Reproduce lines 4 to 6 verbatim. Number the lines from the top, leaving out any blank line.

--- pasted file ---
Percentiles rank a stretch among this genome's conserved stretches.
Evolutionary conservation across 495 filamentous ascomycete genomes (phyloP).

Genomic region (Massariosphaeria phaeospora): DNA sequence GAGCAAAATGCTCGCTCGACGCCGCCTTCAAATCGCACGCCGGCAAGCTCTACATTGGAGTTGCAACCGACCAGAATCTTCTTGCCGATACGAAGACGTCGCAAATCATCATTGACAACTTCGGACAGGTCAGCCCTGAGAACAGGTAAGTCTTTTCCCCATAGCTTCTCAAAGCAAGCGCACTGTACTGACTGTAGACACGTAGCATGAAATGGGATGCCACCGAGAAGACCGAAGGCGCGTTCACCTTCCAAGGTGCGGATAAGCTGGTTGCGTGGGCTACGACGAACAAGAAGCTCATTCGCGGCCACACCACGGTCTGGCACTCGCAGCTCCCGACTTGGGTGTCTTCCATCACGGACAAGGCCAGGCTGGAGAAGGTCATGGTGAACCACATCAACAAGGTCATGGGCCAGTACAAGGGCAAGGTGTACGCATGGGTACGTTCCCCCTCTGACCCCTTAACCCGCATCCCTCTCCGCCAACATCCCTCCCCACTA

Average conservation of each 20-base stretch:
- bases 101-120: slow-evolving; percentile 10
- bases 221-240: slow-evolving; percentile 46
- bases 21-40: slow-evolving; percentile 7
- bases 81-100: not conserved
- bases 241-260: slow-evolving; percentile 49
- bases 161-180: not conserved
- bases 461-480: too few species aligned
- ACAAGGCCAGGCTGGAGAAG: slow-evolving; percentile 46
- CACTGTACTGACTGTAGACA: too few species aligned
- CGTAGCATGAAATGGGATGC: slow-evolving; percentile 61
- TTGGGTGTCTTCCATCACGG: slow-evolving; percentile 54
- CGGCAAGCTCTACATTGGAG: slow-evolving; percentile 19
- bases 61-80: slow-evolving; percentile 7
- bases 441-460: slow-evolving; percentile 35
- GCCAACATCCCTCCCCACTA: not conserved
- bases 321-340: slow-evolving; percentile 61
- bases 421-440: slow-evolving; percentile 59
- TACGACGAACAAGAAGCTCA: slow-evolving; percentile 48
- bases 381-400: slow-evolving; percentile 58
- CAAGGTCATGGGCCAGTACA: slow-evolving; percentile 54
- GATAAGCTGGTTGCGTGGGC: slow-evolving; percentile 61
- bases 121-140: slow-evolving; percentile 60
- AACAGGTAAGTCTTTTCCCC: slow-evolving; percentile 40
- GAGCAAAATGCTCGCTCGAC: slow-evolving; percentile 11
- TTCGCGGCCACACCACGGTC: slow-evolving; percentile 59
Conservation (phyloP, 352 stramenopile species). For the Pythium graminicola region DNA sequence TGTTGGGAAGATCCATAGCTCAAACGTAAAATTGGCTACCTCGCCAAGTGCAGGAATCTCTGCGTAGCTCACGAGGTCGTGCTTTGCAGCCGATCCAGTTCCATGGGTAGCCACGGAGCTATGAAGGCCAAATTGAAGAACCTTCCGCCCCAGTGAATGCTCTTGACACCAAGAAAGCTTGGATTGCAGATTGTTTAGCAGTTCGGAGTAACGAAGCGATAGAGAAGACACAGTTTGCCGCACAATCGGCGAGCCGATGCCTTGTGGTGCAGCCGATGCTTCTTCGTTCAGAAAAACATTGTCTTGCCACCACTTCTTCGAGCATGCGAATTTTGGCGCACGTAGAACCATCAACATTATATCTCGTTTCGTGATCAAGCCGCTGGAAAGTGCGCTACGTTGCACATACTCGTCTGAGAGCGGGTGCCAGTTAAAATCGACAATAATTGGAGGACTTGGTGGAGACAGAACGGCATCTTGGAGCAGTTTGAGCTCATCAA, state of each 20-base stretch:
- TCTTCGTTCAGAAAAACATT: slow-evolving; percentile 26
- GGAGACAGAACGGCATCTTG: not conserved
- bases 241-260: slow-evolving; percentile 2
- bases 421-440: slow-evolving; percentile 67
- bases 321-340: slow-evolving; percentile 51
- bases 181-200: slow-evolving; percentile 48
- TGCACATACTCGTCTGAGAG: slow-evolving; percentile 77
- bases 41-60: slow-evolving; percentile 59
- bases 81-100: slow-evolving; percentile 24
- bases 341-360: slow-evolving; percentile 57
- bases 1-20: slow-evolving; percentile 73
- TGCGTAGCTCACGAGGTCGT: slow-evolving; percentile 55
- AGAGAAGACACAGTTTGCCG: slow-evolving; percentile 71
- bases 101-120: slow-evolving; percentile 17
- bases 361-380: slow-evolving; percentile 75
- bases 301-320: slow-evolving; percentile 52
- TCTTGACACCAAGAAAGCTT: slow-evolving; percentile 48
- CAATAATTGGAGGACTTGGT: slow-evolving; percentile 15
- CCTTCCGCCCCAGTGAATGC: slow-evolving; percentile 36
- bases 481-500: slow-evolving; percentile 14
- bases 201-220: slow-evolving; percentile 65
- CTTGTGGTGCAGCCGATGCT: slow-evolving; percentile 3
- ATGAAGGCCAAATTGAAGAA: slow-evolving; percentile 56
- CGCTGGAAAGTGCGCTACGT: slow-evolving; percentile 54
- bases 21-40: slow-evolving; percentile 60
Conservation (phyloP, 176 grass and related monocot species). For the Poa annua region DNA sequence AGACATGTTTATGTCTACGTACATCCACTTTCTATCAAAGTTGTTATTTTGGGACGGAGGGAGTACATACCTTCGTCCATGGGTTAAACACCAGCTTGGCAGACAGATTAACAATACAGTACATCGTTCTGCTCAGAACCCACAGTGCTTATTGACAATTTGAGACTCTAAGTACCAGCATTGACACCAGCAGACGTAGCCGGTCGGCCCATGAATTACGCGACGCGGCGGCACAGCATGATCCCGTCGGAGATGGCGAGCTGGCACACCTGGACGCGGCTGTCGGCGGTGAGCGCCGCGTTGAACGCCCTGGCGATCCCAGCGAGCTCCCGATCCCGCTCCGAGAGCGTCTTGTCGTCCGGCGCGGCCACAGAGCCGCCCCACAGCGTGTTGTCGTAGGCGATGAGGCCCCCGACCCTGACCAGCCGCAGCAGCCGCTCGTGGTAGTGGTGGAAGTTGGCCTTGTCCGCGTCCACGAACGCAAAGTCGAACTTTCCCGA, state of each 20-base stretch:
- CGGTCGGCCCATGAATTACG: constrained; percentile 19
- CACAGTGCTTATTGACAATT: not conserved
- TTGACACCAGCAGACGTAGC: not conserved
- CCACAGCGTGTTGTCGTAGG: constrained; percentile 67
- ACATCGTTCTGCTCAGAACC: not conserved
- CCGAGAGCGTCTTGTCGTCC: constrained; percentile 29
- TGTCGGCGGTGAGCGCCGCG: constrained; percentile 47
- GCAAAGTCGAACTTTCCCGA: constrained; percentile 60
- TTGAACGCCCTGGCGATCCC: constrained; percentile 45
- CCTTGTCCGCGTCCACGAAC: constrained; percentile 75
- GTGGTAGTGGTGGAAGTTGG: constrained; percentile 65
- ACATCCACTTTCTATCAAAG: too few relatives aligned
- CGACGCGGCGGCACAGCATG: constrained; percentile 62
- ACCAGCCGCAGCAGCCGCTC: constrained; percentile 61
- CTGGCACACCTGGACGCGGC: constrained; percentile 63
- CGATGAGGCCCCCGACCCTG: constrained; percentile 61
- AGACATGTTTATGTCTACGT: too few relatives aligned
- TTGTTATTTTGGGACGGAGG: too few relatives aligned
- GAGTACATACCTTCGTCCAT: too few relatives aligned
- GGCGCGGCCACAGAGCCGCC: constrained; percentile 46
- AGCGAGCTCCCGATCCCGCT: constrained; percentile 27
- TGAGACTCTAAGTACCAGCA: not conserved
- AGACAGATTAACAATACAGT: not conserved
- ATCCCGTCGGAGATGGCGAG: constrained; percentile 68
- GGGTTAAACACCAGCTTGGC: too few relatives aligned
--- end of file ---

Average conservation of each 20-base stretch:
- bases 101-120: slow-evolving; percentile 10
- bases 221-240: slow-evolving; percentile 46